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Immunohistochemical biomarker validation in highly selective needle biopsy microarrays derived from mpMRI‐characterized prostates

Olivier, J; Stavrinides, V; Kay, J; Freeman, A; Pye, H; Ahmed, Z; Carmona Echeverria, L; ... Whitaker, HC; + view all (2018) Immunohistochemical biomarker validation in highly selective needle biopsy microarrays derived from mpMRI‐characterized prostates. The Prostate , 78 (16) pp. 1229-1237. 10.1002/pros.23698. Green open access

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Abstract

INTRODUCTION: Diagnosing prostate cancer routinely involves tissue biopsy and increasingly image guided biopsy using multiparametric MRI (mpMRI). Excess tissue after diagnosis can be used for research to improve the diagnostic pathway and the vertical assembly of prostate needle biopsy cores into tissue microarrays (TMAs) allows the parallel immunohistochemical (IHC) validation of cancer biomarkers in routine diagnostic specimens. However, tissue within a biopsy core is often heterogeneous and cancer is not uniformly present, resulting in needle biopsy TMAs that suffer from highly variable cancer detection rates that complicate parallel biomarker validation. MATERIALS AND METHODS: The prostate cores with the highest tumor burden (in terms of Gleason score and/or maximum cancer core length) were obtained from 249 patients in the PICTURE trial who underwent transperineal template prostate mapping (TPM) biopsy at 5 mm intervals preceded by mpMRI. From each core, 2 mm segments containing tumor or benign tissue (as assessed on H&E pathology) were selected, excised and embedded vertically into a new TMA block. TMA sections were then IHC‐stained for the routinely used prostate cancer biomarkers PSA, PSMA, AMACR, p63, and MSMB and assessed using the h‐score method. H‐scores in patient matched malignant and benign tissue were correlated with the Gleason grade of the original core and the MRI Likert score for the sampled prostate area. RESULTS: A total of 2240 TMA cores were stained and IHC h‐scores were assigned to 1790. There was a statistically significant difference in h‐scores between patient matched malignant and adjacent benign tissue that is independent of Likert score. There was no association between the h‐scores and Gleason grade or Likert score within each of the benign or malignant groups. CONCLUSION: The construction of highly selective TMAs from prostate needle biopsy cores is possible. IHC data obtained through this method are highly reliable and can be correlated with imaging. IHC expression patterns for PSA, PSMA, AMACR, p63, and MSMB are distinct in malignant and adjacent benign tissue but did not correlate with mpMRI Likert score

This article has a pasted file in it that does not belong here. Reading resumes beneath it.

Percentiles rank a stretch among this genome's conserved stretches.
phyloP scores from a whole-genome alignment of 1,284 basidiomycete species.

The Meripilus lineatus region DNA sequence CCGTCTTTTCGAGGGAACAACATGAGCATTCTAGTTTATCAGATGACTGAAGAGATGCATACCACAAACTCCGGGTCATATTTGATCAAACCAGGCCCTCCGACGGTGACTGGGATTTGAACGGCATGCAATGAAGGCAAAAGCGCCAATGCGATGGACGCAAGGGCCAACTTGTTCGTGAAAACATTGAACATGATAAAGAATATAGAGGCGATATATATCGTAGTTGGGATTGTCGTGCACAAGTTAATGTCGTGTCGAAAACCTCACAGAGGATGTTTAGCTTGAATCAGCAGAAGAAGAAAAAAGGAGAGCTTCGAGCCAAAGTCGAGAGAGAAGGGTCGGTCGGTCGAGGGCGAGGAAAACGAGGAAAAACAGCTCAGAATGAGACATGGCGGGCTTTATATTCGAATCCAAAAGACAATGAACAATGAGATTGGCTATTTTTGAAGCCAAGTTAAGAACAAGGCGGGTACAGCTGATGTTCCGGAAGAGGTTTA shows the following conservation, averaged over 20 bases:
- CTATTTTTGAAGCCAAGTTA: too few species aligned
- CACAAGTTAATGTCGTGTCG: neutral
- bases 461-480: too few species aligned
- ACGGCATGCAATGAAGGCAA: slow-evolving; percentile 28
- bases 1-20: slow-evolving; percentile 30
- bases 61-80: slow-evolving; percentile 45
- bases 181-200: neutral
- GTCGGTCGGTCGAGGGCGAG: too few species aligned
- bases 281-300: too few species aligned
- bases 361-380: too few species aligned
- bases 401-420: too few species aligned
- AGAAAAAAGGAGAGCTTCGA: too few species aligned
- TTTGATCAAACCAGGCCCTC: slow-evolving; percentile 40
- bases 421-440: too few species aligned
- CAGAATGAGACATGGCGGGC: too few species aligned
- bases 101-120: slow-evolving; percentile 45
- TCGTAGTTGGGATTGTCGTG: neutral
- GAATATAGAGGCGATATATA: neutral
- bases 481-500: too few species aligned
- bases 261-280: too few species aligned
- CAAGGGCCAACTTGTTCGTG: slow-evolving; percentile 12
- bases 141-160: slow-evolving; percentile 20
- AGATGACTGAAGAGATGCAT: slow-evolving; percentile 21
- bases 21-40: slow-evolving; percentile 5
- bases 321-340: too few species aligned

Type: Article
Title: Immunohistochemical biomarker validation in highly selective needle biopsy microarrays derived from mpMRI‐characterized prostates
Location: United States
Open access status: An open access version is available from UCL Discovery
DOI: 10.1002/pros.23698
Publisher version: https://doi.org/10.1002/pros.23698
Language: English
Additional information: This version is the author accepted manuscript. For information on re-use, please refer to the publisher’s terms and conditions.
Keywords: immunohistochemistry, MRI, prostate cancer, tissue microarrays
UCL classification: UCL
UCL > Provost and Vice Provost Offices
UCL > Provost and Vice Provost Offices > School of Life and Medical Sciences
UCL > Provost and Vice Provost Offices > School of Life and Medical Sciences > Faculty of Medical Sciences
UCL > Provost and Vice Provost Offices > School of Life and Medical Sciences > Faculty of Medical Sciences > Div of Medicine
UCL > Provost and Vice Provost Offices > School of Life and Medical Sciences > Faculty of Medical Sciences > Div of Medicine > Metabolism and Experi Therapeutics
UCL > Provost and Vice Provost Offices > School of Life and Medical Sciences > Faculty of Medical Sciences > Div of Surgery and Interventional Sci
UCL > Provost and Vice Provost Offices > School of Life and Medical Sciences > Faculty of Medical Sciences > Div of Surgery and Interventional Sci > Department of Targeted Intervention
UCL > Provost and Vice Provost Offices > UCL BEAMS
UCL > Provost and Vice Provost Offices > UCL BEAMS > Faculty of Engineering Science
UCL > Provost and Vice Provost Offices > UCL BEAMS > Faculty of Engineering Science > Dept of Med Phys and Biomedical Eng
URI: https://discovery.ucl.ac.uk/id/eprint/10059382
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